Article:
As Sam Dotters-Katz stood on the stage of Matthew Knight Arena during convocation on Sunday, he looked onto a sea of expectant faces and smiled. Pre-speech jitters gone, he felt a rush at the possibility of helping shape the college experience of the hundreds of freshmen seated before him. Stepping up to the mic, he delivered his advice:
“College is a search for a purpose.”
Nine years ago during his own convocation, Dotters-Katz was a freshman and a history major. Three years later, he spoke on stage as president and a political science student. This year, after obtaining degrees from the UO in both majors, being a former campaign manager for the 2010 Oregon State Senate race, and returning for law school, Dotters-Katz is certain of his own purpose.
“I am passionate about being a leader,” Dotters-Katz said. “You always hear … that as young people we’re the future leaders of the world — and that’s not just something that happens. It’s something that we have to grow into.”
During his speech, Dotters-Katz stressed that the future depends on the success of this generation in solving inherited global and societal issues – and by establishing the groundwork for an inclusive, diverse and nonpartisan ASUO. He hopes to help the institution give all potential leaders the skills to tackle the issues coming down the pike.
“Be unafraid to take a risk.”
Halfway through his fourth year, Dotters-Katz took a major risk by delving into politics for the first time. In early 2008, without any prior knowledge of the ASUO, he and a friend decided to run for executive positions. A month and a half later, Dotters-Katz had won his first presidential election.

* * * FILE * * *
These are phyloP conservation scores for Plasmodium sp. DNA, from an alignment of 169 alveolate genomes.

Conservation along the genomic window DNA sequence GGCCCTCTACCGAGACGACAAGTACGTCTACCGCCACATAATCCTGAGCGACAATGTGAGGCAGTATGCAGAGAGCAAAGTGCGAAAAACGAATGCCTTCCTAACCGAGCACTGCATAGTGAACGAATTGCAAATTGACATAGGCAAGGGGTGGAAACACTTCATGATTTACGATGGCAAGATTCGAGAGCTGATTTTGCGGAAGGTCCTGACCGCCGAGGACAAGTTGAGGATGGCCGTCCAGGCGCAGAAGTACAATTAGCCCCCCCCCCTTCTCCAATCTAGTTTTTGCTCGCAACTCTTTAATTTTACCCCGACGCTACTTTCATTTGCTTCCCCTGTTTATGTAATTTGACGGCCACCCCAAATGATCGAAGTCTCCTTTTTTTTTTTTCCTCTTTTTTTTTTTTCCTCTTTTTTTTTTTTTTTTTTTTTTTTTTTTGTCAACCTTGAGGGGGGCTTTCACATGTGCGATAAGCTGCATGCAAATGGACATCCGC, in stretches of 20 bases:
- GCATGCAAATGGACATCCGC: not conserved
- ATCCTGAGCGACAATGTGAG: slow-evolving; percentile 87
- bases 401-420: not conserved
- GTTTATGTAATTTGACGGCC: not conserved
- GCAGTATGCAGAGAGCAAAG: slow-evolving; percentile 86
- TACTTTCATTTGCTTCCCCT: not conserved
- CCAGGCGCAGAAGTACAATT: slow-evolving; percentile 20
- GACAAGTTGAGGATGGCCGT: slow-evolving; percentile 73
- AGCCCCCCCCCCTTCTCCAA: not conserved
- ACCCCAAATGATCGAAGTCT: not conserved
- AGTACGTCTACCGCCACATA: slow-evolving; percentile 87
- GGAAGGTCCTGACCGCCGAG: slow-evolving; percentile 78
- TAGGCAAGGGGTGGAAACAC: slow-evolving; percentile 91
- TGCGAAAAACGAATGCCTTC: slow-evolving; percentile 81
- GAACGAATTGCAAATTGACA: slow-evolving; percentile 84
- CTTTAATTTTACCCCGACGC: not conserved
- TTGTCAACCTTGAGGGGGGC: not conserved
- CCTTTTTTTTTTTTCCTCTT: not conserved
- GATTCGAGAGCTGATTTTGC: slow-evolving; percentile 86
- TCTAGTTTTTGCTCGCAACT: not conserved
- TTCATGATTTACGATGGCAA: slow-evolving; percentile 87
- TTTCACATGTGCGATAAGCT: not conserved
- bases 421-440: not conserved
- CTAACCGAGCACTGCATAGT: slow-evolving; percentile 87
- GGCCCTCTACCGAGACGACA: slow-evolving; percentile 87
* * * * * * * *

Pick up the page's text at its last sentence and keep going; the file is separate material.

According to his roommate, Kenneth Safley, spontaneity is commonplace in the life of Dotters-Katz. When they met, Dotters-Katz introduced himself out of the blue. The next day they were golfing. A week later, Dotters-Katz had invited people over to his house for dinner, starting a group that Safley now refers to as their “law school family.”
“Greatness is expected of you.”
There is perhaps no one to whom Dotters-Katz’s advice pertains to better than himself. As a public figurehead, he accepts appraisal for a job well done, but he also shoulders the criticism when things go wrong.
To maintain his sanity, he hits the gym daily. He plays with his dog, Sawyer. Hangs out with friends. Watches “Breaking Bad.” Really, he swears, he’s just a normal guy.
“The most important thing about Sam is his genuine passion for making this world a better place,” ASUO External Affairs Director Christina Hardesty said. “He has good intentions behind everything he does … but at the same time, he’s such a normal guy.”
Greatness is something she thinks Dotters-Katz can accomplish.
Sunday’s convocation was far from Dotters-Katz’s first, but he hopes it won’t be his last. Someday, he might like to stand on the stage once more as university president. For now, it’s a dream, but there’s just something about the university environment that he can’t seem to shake.
“When you’re in the position of the student body president … you realize how special a place any college campus is. It’s a marketplace of ideas,” he said. “There’s no better place to work than a college campus. I really believe that.”